Reserve Bank of Australia to Decide on Interest Rates
The Reserve Bank of Australia (RBA) interest rate decision will be one of the major economic events this week. Some market analysts suggest that the RBA will raise borrowing costs, following the example set by the US Federal Reserve (Fed), the European Central Bank (ECB) and the Bank of England (BoE).
Eurostat is expected to publish data regarding retail sales in the euro bloc during January, with economists waiting to see how high inflation figures have influenced consumer demand. In the UK, preliminary Q4 2022 GDP data will give a glimpse of how the UK economy performed in the last quarter as the government is urged to control elevated living costs.
RBA board to decide on interest rates
On Tuesday February 7th, the Reserve Bank of Australia (RBA) is expected to announce its interest rate decision. Economists polled by Reuters forecast that Australia’s central bank will raise rates by 25 basis points for the fourth time in a row. Most economists said that the RBA could hike rates by 0.25% once more in its March 2023 meeting.
Commenting on the RBA’s monetary policy, Westpac’s economists noted that “we expect that the Board will leave its options open in the Governor’s Statement after the February meeting to allow scope to raise rates at the March meeting. A central bank is unlikely to pause when there the evidence of demand pressures and firms seizing some pricing power associated with rising services inflation as we saw in the December inflation report.”
According to a report published on January 25th, ING’s economists seem to agree, suggesting that “the RBA is hiking the cash rate by 25bp a meeting, and we do not believe this will change. We now believe they will have to keep hiking for at least another two meetings, taking the peak cash rate up another 50bp to 4.1%.”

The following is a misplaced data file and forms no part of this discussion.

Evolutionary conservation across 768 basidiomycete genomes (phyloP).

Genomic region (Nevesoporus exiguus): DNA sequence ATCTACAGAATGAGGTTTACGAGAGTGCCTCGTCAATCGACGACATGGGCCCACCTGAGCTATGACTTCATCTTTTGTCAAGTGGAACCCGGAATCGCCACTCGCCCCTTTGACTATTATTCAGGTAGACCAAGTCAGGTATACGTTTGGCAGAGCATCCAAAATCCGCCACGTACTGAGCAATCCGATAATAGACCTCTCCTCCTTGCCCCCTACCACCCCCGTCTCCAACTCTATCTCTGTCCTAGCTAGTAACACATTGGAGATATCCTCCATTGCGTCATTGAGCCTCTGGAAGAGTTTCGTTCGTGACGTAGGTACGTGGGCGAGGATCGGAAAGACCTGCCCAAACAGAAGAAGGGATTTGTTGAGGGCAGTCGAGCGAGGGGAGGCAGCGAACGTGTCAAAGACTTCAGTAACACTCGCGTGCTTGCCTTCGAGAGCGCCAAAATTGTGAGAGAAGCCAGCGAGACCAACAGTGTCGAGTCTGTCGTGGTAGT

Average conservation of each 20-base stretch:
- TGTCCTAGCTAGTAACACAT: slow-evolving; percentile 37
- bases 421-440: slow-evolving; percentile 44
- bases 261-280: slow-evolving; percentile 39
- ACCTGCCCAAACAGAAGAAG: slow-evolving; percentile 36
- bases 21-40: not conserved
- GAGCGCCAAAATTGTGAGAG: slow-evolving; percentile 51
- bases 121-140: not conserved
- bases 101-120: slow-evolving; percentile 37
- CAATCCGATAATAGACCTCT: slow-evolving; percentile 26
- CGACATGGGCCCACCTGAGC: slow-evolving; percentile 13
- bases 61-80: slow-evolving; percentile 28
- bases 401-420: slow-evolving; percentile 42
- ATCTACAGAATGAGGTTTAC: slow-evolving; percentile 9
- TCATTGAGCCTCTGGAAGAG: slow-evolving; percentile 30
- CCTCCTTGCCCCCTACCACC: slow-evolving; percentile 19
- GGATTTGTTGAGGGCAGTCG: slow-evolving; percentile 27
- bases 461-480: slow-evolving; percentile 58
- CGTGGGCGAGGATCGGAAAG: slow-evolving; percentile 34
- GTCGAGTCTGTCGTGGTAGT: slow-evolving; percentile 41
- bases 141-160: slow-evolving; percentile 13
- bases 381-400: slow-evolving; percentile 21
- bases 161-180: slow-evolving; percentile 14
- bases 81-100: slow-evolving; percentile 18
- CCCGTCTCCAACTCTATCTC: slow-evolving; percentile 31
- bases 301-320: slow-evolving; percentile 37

Eurozone retail sales in January likely to have dropped
On Monday February 6th, Eurostat will release its eurozone December retail sales report. Market analysts forecast a 2.0% drop on a month-to-month basis and a 2.8% fall on an annualised basis.
The mild winter in Europe and the improved consumer sentiment didn’t seem to help the German retail sales in December as they tumbled by 5.3% on a monthly basis even though a Reuters poll had indicated a 0.2% increase.
Has China’s CPI inflation accelerated in January?
The National Bureau of Statistics (NBS) in China is expected to release its CPI inflation report for January 2023. Economists forecast an increase to 2.3% on a year-to-year basis, accelerating when compared to the 1.8% figure recorded in December 2022.
Speaking to CNN Business on January 27th, market analysts suggested that the reopening of the world’s second-largest economy could boost global inflation as prices for fuel, industrial metals and food could be pushed up. According to an NBS report, China's consumer price index rose by 2% year-on-year in 2022, well below the central bank’s target of around 3%.
ONS to publish preliminary UK GDP data
On February 10th, economists will have the opportunity to scrutinise the Q4 2022 GDP preliminary data published by the Office for National Statistics (ONS). Forecasts indicate a 0.3% increase on a quarterly basis and a 2.1% rise on a year-to-year basis.
According to the Bank of England’s forecast, the UK’s GDP is not expected to reach pre-pandemic levels before 2026. The BoE’s policymakers have suggested that the UK can no longer sustain a growth rate of 1% per year without generating inflation.
As the cost of living continues to put pressure on households, the International Monetary Fund predicts that the economy of the United Kingdom will contract (-0.6% in 2023) and perform more poorly than other advanced economies, including Russia.
Statistics Canada to release unemployment rate report
Statistics Canada will publish its January unemployment rate survey, which is expected to show that the rate remained unchanged at 5%. The Bank of Canada’s (BoC) Governor Tiff Macklem said in a press conference (Jan. 25) that “part of rebalancing demand and supply in the economy is rebalancing the labour market.”
Canada’s central bank has raised interest rates eight times in a row. The BoC’s governing board noted that it would put its monetary policy tightening on hold. However, the BoC’s policymakers stressed that they are ready to raise borrowing costs more if inflation doesn’t drop.
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